subject: `Welcome!`,
message: `Hello ${name !== '' ? ` ${name},` : `!`}
## Thank you for signing up!If you have any queries or concerns about the app, if something does not work, or if you have [feedback](https://my-domain.com/contact) for improvements, please feel free to contact us.### From Everyone at App Team`
})
};

These messages are by no means complete. Be creative and use language that will appeal to your user base.

Note that we’ve used a generate() export function throughout all the templates, a convention used to make the code more predictable. Whitespace is taken into consideration. The message is defined with string literals and is markdown formatted. This is why each new paragraph is not indented.

generate() can take an arbitrary number of arguments that can be formatted within the message by embedding conditionals within string literal placeholders. This has been done to account for the event where the name string is empty. Following this template pattern ensures you can manage a large number of templates as module functions.

Let’s next check the data module.

Data Module

The data/Accounts.js file contains two functions that carry out MongoDB queries. The accountsToWelcome() function fetches all accounts that are eligible to receive the welcome messages, and returns an empty array if none are present. We rely on an account’s meta.sentWelcome property to determine whether they are eligible for the message.

accountsWelcomeSent() updates this metadata to signal that they’ve received the message, with the following query:

// updating account metadata to prevent message duplicationaccountsWelcomeSent: async (_id) => {
await Connection.db
.collection('users')
.updateOne({
_id: _id
}, {
$set: {
'meta.sentWelcome': true,
}
});
}

The MongoDB queries in this demo could be refactored to support bulk insertion and bulk updating, with updateMany or insertMany. I have opted not to add complexity here as to keep the service structure easily understandable for the reader.

accountsToWelcome() contains a simple requirement check pertaining to one piece of metadata, but more complex requirements could indeed be coded within these functions. Reminder messages for example would need to rely on time-based metrics and activity monitoring to determine whether a user should be reminded to do something within the app.

Service Module

The services/auto-messages.js file acts as the controller of the program. The required data and template modules are imported and used to execute account legibility and message generated respectively.

The generateWelcomeMessages() function carries out the following logic:

  • Fetches the accounts to generate messages for, and simply returns the function if none are present.
  • Prepares the arguments to be passed into each message. In this case, the user’s first name is taken from a name field.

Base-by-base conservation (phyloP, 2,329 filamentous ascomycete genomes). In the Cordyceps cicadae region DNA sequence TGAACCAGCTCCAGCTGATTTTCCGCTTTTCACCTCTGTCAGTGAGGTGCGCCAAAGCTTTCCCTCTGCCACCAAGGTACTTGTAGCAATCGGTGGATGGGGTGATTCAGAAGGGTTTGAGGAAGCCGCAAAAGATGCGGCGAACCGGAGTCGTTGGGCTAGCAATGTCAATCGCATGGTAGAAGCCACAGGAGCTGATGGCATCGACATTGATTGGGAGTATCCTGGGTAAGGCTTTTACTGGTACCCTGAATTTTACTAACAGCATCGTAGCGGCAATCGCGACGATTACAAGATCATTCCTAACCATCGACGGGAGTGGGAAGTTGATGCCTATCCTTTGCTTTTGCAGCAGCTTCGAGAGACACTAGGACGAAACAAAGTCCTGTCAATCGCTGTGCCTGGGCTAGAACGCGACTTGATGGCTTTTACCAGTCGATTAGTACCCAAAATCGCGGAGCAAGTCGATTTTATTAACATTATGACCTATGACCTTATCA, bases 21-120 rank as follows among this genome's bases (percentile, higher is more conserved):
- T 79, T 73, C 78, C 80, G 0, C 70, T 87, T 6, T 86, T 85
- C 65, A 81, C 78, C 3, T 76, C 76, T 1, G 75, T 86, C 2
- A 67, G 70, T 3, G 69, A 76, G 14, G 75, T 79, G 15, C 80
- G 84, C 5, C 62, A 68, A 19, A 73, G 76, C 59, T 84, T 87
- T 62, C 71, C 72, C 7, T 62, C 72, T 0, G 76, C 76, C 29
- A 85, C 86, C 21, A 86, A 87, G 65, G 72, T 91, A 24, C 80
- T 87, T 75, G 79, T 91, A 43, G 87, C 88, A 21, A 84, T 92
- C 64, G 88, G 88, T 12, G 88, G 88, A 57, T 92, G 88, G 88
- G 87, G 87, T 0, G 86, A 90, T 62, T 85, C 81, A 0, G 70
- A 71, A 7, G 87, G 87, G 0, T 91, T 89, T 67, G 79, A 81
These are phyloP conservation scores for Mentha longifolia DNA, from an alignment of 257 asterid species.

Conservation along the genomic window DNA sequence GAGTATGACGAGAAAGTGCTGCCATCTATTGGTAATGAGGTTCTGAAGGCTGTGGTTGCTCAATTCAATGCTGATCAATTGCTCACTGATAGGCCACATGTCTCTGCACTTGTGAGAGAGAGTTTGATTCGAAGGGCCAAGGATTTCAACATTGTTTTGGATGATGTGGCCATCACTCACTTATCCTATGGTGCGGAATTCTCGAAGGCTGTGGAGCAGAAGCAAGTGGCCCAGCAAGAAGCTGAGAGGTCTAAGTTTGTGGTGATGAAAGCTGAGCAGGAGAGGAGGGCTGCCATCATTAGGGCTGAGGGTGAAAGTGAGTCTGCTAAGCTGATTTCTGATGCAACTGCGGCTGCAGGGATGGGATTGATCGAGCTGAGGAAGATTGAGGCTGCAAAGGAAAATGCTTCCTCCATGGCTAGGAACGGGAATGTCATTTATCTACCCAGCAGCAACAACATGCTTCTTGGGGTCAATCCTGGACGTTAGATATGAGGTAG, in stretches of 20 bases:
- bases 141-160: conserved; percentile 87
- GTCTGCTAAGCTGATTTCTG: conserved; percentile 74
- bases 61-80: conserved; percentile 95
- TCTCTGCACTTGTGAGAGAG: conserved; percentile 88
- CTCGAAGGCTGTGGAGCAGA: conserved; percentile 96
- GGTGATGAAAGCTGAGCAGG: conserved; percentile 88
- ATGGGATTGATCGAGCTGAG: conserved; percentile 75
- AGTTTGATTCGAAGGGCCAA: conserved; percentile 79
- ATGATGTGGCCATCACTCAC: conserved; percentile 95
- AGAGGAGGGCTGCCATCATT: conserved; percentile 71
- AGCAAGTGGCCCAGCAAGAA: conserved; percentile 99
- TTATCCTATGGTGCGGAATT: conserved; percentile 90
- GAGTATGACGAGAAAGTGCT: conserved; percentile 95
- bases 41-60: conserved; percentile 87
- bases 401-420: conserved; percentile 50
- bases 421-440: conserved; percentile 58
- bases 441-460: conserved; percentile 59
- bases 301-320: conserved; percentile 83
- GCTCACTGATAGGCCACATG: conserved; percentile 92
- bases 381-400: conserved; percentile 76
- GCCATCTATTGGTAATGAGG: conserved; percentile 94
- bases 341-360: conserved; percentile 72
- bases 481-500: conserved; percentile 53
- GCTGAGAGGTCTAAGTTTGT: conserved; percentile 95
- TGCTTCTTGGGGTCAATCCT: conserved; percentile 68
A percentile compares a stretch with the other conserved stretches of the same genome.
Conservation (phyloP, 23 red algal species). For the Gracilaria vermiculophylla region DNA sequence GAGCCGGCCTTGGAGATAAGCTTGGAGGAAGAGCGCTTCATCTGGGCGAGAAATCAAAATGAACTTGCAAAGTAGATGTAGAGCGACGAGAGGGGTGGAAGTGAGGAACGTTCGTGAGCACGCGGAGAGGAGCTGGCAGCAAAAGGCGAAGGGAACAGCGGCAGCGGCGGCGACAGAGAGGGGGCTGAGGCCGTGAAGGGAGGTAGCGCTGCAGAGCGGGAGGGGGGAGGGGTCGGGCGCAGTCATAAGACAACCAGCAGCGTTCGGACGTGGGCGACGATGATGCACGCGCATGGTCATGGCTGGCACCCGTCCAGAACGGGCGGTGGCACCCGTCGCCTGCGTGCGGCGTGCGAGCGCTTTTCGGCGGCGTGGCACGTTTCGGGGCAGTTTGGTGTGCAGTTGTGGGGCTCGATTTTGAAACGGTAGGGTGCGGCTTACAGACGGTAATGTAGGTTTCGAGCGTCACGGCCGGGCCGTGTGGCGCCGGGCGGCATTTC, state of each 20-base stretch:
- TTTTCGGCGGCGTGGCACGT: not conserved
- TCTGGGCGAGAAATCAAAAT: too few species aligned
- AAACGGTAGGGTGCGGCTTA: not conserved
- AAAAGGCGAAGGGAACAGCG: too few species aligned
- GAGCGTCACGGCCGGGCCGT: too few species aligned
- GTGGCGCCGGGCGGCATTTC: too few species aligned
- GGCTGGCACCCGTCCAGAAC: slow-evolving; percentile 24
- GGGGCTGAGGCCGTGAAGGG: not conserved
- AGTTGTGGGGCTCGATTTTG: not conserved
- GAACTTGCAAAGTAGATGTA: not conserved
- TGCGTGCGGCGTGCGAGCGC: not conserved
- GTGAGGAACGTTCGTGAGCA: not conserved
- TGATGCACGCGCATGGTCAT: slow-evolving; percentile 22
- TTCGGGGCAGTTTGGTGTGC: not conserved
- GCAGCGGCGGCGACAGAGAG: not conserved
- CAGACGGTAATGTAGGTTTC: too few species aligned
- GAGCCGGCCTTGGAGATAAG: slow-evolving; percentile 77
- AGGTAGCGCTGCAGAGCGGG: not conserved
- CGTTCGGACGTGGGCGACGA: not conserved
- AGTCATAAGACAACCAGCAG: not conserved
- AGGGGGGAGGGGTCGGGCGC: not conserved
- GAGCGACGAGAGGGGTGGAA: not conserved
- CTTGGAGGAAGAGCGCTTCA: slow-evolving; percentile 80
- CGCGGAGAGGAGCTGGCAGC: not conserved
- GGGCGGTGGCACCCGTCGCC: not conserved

• Messages are generated from the templates are iterated through to insert into a messages collection via a MongoDB insertion query. Note that metadata such as processed, read and archived are also added that may be useful for inbox functionalities in-app.
  • accountsWelcomeSent() is called for each user account to update their metadata and prevent message duplication.
  • Any further processing can be added from here, such as sending an email or notification to the user that they have received a new message.

As we discovered earlier, this module’s init() method will initiate the setInterval loop, and the above process will be executed continuously every 30 minutes.

This now covers the whole service, where the reader will hopefully now understand the project execution flow.

If there are any queries about this solution please post a comment and I will be sure to get back to you.

Displaying Messages in React Native

After walking though the message delivery service itself, we can now display the delivered messages in React Native using a markdown parser package react-native-markdown-display. Doing so has not been a focus of this article, but any future articles focusing on this aspect will be embedded here.

In Summary

This article has walked through a simple Node.js runtime project (hosted here on GitHub) that the reader can use to kick-start their automated message delivery services. We have covered the project structure in depth by adhering to the CommonJS module conventions.

This setup also enabled the Data, Service and Template structure to closely resemble the MVC design pattern, so there should be a high level of familiarity for developers who wish to build upon this demo.

Automated message delivery is a required tool for apps that wish to efficiently communicate to their users, where a manual process of individual message sending would be tedious or simply not viable for large user bases. The demo discussed here will hopefully alleviate such bottlenecks and improve the overall prospects on an app project.

Programmer and Author. Director @ JKRBInvestments.com. Creator of LearnChineseGrammar.com for iOS.